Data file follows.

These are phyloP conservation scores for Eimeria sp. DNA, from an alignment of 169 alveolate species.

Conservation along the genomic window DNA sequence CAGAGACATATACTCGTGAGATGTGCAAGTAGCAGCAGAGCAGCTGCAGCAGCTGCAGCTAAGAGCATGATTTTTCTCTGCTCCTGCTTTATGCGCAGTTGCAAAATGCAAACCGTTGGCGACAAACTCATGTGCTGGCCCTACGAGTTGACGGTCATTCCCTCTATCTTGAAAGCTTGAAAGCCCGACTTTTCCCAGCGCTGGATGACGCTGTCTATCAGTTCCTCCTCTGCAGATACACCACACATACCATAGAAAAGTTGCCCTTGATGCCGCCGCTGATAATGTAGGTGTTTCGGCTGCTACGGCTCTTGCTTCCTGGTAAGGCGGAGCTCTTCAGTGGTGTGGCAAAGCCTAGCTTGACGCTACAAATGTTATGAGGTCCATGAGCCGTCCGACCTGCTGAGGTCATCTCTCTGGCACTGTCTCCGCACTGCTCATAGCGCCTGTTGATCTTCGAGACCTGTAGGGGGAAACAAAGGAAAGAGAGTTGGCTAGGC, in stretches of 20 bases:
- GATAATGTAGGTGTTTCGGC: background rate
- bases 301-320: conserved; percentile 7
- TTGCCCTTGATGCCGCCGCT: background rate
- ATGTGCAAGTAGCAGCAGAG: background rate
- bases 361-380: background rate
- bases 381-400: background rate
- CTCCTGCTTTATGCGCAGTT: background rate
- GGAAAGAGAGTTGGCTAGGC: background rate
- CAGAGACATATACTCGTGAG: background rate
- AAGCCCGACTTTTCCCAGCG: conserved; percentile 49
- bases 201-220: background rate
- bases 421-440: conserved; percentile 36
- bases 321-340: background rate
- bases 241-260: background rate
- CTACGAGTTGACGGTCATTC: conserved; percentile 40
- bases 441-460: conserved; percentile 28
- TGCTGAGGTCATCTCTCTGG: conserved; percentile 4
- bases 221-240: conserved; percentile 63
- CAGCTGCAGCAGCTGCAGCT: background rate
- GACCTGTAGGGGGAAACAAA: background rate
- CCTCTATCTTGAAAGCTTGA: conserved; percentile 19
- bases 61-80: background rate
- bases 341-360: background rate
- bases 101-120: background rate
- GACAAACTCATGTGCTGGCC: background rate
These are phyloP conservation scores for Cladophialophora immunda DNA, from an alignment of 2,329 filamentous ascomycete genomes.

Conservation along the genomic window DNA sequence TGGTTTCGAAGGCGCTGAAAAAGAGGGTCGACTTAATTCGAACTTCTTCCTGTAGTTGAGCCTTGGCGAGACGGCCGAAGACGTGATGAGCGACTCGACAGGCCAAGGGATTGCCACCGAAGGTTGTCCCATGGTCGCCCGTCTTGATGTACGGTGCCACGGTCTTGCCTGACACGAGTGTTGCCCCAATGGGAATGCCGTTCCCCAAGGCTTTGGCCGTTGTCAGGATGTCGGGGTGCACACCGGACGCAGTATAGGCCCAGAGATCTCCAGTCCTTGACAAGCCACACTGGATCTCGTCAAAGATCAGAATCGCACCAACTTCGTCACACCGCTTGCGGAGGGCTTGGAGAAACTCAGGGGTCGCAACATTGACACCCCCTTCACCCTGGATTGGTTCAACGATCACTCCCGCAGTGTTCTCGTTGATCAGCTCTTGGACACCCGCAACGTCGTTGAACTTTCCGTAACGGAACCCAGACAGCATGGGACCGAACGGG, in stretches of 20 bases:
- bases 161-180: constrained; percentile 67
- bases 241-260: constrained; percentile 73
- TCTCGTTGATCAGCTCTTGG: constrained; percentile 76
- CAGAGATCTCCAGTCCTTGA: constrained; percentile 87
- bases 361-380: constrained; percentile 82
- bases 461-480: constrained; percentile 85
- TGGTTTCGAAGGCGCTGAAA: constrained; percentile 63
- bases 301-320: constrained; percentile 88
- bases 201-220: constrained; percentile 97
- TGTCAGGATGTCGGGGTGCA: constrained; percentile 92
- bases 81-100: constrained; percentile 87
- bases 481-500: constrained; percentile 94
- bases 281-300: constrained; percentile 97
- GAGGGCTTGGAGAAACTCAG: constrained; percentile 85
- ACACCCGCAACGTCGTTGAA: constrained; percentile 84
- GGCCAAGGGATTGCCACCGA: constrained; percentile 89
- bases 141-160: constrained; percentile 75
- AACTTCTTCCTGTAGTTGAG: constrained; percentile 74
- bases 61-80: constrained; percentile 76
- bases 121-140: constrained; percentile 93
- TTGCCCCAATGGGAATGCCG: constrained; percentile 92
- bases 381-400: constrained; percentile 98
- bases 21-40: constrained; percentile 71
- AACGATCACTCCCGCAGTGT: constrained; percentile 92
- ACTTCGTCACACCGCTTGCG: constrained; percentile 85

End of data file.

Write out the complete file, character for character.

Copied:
These are phyloP conservation scores for Eimeria sp. DNA, from an alignment of 169 alveolate species.

Conservation along the genomic window DNA sequence CAGAGACATATACTCGTGAGATGTGCAAGTAGCAGCAGAGCAGCTGCAGCAGCTGCAGCTAAGAGCATGATTTTTCTCTGCTCCTGCTTTATGCGCAGTTGCAAAATGCAAACCGTTGGCGACAAACTCATGTGCTGGCCCTACGAGTTGACGGTCATTCCCTCTATCTTGAAAGCTTGAAAGCCCGACTTTTCCCAGCGCTGGATGACGCTGTCTATCAGTTCCTCCTCTGCAGATACACCACACATACCATAGAAAAGTTGCCCTTGATGCCGCCGCTGATAATGTAGGTGTTTCGGCTGCTACGGCTCTTGCTTCCTGGTAAGGCGGAGCTCTTCAGTGGTGTGGCAAAGCCTAGCTTGACGCTACAAATGTTATGAGGTCCATGAGCCGTCCGACCTGCTGAGGTCATCTCTCTGGCACTGTCTCCGCACTGCTCATAGCGCCTGTTGATCTTCGAGACCTGTAGGGGGAAACAAAGGAAAGAGAGTTGGCTAGGC, in stretches of 20 bases:
- GATAATGTAGGTGTTTCGGC: background rate
- bases 301-320: conserved; percentile 7
- TTGCCCTTGATGCCGCCGCT: background rate
- ATGTGCAAGTAGCAGCAGAG: background rate
- bases 361-380: background rate
- bases 381-400: background rate
- CTCCTGCTTTATGCGCAGTT: background rate
- GGAAAGAGAGTTGGCTAGGC: background rate
- CAGAGACATATACTCGTGAG: background rate
- AAGCCCGACTTTTCCCAGCG: conserved; percentile 49
- bases 201-220: background rate
- bases 421-440: conserved; percentile 36
- bases 321-340: background rate
- bases 241-260: background rate
- CTACGAGTTGACGGTCATTC: conserved; percentile 40
- bases 441-460: conserved; percentile 28
- TGCTGAGGTCATCTCTCTGG: conserved; percentile 4
- bases 221-240: conserved; percentile 63
- CAGCTGCAGCAGCTGCAGCT: background rate
- GACCTGTAGGGGGAAACAAA: background rate
- CCTCTATCTTGAAAGCTTGA: conserved; percentile 19
- bases 61-80: background rate
- bases 341-360: background rate
- bases 101-120: background rate
- GACAAACTCATGTGCTGGCC: background rate
These are phyloP conservation scores for Cladophialophora immunda DNA, from an alignment of 2,329 filamentous ascomycete genomes.

Conservation along the genomic window DNA sequence TGGTTTCGAAGGCGCTGAAAAAGAGGGTCGACTTAATTCGAACTTCTTCCTGTAGTTGAGCCTTGGCGAGACGGCCGAAGACGTGATGAGCGACTCGACAGGCCAAGGGATTGCCACCGAAGGTTGTCCCATGGTCGCCCGTCTTGATGTACGGTGCCACGGTCTTGCCTGACACGAGTGTTGCCCCAATGGGAATGCCGTTCCCCAAGGCTTTGGCCGTTGTCAGGATGTCGGGGTGCACACCGGACGCAGTATAGGCCCAGAGATCTCCAGTCCTTGACAAGCCACACTGGATCTCGTCAAAGATCAGAATCGCACCAACTTCGTCACACCGCTTGCGGAGGGCTTGGAGAAACTCAGGGGTCGCAACATTGACACCCCCTTCACCCTGGATTGGTTCAACGATCACTCCCGCAGTGTTCTCGTTGATCAGCTCTTGGACACCCGCAACGTCGTTGAACTTTCCGTAACGGAACCCAGACAGCATGGGACCGAACGGG, in stretches of 20 bases:
- bases 161-180: constrained; percentile 67
- bases 241-260: constrained; percentile 73
- TCTCGTTGATCAGCTCTTGG: constrained; percentile 76
- CAGAGATCTCCAGTCCTTGA: constrained; percentile 87
- bases 361-380: constrained; percentile 82
- bases 461-480: constrained; percentile 85
- TGGTTTCGAAGGCGCTGAAA: constrained; percentile 63
- bases 301-320: constrained; percentile 88
- bases 201-220: constrained; percentile 97
- TGTCAGGATGTCGGGGTGCA: constrained; percentile 92
- bases 81-100: constrained; percentile 87
- bases 481-500: constrained; percentile 94
- bases 281-300: constrained; percentile 97
- GAGGGCTTGGAGAAACTCAG: constrained; percentile 85
- ACACCCGCAACGTCGTTGAA: constrained; percentile 84
- GGCCAAGGGATTGCCACCGA: constrained; percentile 89
- bases 141-160: constrained; percentile 75
- AACTTCTTCCTGTAGTTGAG: constrained; percentile 74
- bases 61-80: constrained; percentile 76
- bases 121-140: constrained; percentile 93
- TTGCCCCAATGGGAATGCCG: constrained; percentile 92
- bases 381-400: constrained; percentile 98
- bases 21-40: constrained; percentile 71
- AACGATCACTCCCGCAGTGT: constrained; percentile 92
- ACTTCGTCACACCGCTTGCG: constrained; percentile 85